05 Aug 2014 Coordinating cooks: Working with live designs
The State of Sustainability Initiatives Review is a massive report, created every four years, by the International Institute for Sustainable Development, one of Talk Science to Me’s oldest clients. We were asked to copy-edit, design and proofread this epic masterpiece, weighing in at 365 pages. The design portion of the project, with its more than 400 figures, tables and images, was mine.
The SSI report, which evaluates voluntary sustainability initiatives in 10 major agricultural crops, is a massive undertaking of research and writing, and my task was to honour the content and create a logical, readable, accessible—i.e., well-designed—version for our client’s readers, which include experts in the field, laypeople and the media.
The central problem in the design process, which had to be completed—including working with the proofreader—in about a month, originated from a seemingly non-design-related question: who was providing content, and when were they delivering it?
Solve that problem well, and the report would be better designed for it.
To complete this project, we had to coordinate and assign tasks to multiple teams, spread across two continents and nine time zones, to build out both the content and form of the report. In conjunction with the client’s pre-existing structure, no fewer than eight teams were involved:
- end client
- intermediary client
- content writers
- content editors
- web managers
- graphics team
- design team
Talk Science To Me was the hub of this network. From a communications perspective, we used a variety of tools to inform, change and approve the report, from live Google Docs to Gchat transcripts to Skype conferences.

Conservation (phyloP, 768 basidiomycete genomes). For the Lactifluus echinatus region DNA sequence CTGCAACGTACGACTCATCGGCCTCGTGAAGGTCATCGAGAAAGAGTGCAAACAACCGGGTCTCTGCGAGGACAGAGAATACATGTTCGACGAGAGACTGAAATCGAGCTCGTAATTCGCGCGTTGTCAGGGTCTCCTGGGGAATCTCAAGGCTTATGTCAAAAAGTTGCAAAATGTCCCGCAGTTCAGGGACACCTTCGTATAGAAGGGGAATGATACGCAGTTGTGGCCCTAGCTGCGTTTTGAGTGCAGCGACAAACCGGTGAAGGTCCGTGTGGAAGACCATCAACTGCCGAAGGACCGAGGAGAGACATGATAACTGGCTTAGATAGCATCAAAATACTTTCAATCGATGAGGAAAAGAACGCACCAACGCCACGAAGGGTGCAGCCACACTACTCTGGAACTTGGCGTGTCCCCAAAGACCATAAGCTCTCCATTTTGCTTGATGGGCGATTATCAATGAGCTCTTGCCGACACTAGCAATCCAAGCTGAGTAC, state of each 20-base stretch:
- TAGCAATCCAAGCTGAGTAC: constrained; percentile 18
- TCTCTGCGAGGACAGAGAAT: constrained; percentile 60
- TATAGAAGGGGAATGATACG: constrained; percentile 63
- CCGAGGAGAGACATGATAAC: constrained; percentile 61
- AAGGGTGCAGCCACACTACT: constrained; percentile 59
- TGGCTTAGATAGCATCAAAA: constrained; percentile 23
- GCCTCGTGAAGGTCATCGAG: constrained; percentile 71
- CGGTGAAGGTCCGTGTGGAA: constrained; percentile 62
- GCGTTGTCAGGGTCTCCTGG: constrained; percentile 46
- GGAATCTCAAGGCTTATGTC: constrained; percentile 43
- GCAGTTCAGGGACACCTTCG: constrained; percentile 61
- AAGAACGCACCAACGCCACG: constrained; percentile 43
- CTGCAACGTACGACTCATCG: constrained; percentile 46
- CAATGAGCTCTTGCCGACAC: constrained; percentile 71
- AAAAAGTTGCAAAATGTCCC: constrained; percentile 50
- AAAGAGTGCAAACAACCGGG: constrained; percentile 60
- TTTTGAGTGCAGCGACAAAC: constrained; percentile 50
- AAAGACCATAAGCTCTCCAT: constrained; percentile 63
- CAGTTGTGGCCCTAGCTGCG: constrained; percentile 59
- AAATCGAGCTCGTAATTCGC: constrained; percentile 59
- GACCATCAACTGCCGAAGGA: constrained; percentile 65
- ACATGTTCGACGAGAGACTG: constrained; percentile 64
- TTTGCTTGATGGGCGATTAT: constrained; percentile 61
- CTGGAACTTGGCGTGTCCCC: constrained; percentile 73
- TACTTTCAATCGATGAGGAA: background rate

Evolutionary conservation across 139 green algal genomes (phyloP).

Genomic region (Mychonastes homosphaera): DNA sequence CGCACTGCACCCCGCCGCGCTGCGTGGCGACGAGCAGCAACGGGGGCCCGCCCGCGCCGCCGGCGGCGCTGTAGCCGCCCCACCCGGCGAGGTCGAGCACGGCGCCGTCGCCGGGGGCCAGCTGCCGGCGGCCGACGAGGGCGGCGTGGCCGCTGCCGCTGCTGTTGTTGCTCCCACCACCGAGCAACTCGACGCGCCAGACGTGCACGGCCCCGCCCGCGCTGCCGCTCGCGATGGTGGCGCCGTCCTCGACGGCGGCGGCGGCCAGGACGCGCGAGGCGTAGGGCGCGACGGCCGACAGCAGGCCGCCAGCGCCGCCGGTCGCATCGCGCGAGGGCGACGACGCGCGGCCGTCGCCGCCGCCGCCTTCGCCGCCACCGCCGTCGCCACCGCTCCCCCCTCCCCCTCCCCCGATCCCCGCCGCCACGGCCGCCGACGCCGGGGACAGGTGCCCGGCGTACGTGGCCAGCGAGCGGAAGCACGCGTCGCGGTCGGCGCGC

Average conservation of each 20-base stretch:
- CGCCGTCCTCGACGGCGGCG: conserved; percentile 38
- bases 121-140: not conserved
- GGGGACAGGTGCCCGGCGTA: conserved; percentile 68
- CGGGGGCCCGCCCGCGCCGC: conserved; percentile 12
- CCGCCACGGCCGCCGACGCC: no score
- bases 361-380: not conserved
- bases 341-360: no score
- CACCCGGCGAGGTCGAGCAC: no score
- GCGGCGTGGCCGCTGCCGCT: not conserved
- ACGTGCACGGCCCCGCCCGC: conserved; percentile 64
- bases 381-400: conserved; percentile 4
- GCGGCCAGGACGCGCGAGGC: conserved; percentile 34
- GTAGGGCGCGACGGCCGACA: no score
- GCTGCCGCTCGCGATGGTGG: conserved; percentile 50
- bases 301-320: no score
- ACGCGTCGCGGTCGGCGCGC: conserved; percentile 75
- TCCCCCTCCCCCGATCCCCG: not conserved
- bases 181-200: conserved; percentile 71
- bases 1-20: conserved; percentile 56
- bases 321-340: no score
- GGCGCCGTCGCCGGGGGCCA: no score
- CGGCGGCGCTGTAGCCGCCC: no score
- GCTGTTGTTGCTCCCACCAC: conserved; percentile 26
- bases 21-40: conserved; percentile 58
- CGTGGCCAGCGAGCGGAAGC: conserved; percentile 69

With so many involved, it was important to remain productive while merging simultaneous production lines, rather than following a linear step-by-step from, say, writing to design to final report. Design decisions, technical hurdles and content had to be tackled at the same time.
Example: one of Talk Science’s contributions was the collection and use of specific and relevant imagery to illustrate the report. Talk Science’s editorial assistant, Krista Smith, reviewed the primary content themes and began building a database of imagery—both the image files themselves and a meta-tagged database with item or activity depicted, size of image and licence restrictions—collected from multiple sources while I built out placeholders for them rather than waiting for the finals.
As the designer, when I encountered a particular section in need of aesthetic or punctuated imagery, I could sort the shared online database and tag my file for image insertion later. Content discussing palm oil extraction? I could choose from depictions of the refining process, a palm oil farmer or the plant itself. If the image wasn’t available, I could continue building out the design while our assets researcher would hunt for a suitable image.